Female diversity thrives at Asheville pulpits

Rev. Milly Morrow
LEAD WITH LOVE: The Rev. Milly Morrow, rector of Asheville's Grace Episcopal Church, believes dismantling gender bias is part of her work as a Christian minister. Photo courtesy of Morrow

“Our Father, who art in heaven,” goes the start of one of Christianity’s most popular prayers. “On earth as it is in heaven,” goes another line — and just as believers often envision a male figure at the head of the celestial hierarchy, so do they usually see a man in charge of their faith community. According to the most recent National Congregations Study, released last year by Duke University researchers, only 14% of all American congregations were led by women as of 2019.

While no such comprehensive data is available for Western North Carolina, Katherine Zubko, a professor of religious studies at UNC Asheville, says things are a bit different here. Because religious leadership reflects the society in which believers live, she says, it’s not unusual to find women leading congregations in Asheville, a place known for its liberal and progressive leanings.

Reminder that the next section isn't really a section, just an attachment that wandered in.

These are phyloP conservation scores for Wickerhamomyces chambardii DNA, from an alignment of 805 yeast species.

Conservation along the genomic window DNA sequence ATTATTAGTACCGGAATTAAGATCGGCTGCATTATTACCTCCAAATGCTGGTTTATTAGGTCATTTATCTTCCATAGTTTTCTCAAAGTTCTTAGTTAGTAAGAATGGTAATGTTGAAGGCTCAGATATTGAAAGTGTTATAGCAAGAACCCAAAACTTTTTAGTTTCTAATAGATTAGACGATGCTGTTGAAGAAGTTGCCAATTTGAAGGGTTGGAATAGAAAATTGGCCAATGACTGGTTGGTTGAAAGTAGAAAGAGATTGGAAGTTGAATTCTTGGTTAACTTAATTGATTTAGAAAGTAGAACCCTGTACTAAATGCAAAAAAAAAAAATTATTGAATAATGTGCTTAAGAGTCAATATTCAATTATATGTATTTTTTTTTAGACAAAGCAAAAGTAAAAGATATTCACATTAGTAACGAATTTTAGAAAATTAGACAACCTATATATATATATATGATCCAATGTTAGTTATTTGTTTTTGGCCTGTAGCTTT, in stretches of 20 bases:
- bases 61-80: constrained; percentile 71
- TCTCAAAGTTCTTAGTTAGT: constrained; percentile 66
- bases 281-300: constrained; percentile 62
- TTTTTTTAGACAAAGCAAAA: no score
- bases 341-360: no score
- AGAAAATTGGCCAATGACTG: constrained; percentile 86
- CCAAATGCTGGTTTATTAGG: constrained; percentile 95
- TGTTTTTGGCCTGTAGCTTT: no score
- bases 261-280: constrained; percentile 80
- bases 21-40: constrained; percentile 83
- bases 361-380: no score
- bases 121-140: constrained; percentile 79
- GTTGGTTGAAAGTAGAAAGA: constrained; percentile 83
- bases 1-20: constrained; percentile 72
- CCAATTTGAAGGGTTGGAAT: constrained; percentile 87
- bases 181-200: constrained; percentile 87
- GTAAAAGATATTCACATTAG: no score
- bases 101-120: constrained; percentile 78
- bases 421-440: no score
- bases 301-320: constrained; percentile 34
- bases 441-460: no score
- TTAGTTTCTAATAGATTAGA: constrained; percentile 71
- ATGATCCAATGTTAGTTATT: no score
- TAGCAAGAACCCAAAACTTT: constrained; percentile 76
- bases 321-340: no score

For the Rev. Milly Morrow,  the rector of Grace Episcopal Church in North Asheville, a female presence at the head of congregations is an invaluable counterweight to prevailing social trends. She sees the preponderance of men standing at pulpits across the country as indicative of the power of men in general — in churches and throughout every other aspect of society.

“The male-centered narrative is normative,” Morrow says. “Because of patriarchy and white supremacy in the world, it keeps male domination validated. Until that changes, it’s just the water we swim in.”

“If leaders lead with love, then gender is not important,” Morrow continues. “Gender is a social construct, and binary is an illusion created by the patriarchy. And if we are going to follow Jesus, we must work to deconstruct empires, whether in Rome, Egypt or America.”

Nothing personal

Darlene Strickland, the senior minister at Unity of the Blue Ridge in Mills River, says that God has been personified as a male figure for so long that it’s ingrained in the subconscious of many people. Even at Unity, which has traditionally attracted a diverse population, she’s seen biases.

Darlene Strickland
SHOWING UP: The Rev. Darlene Strickland, senior minister at Unity of the Blue Ridge in Mills River, says a younger generation is challenging gendered assumptions of religious leadership. Photo courtesy of Strickland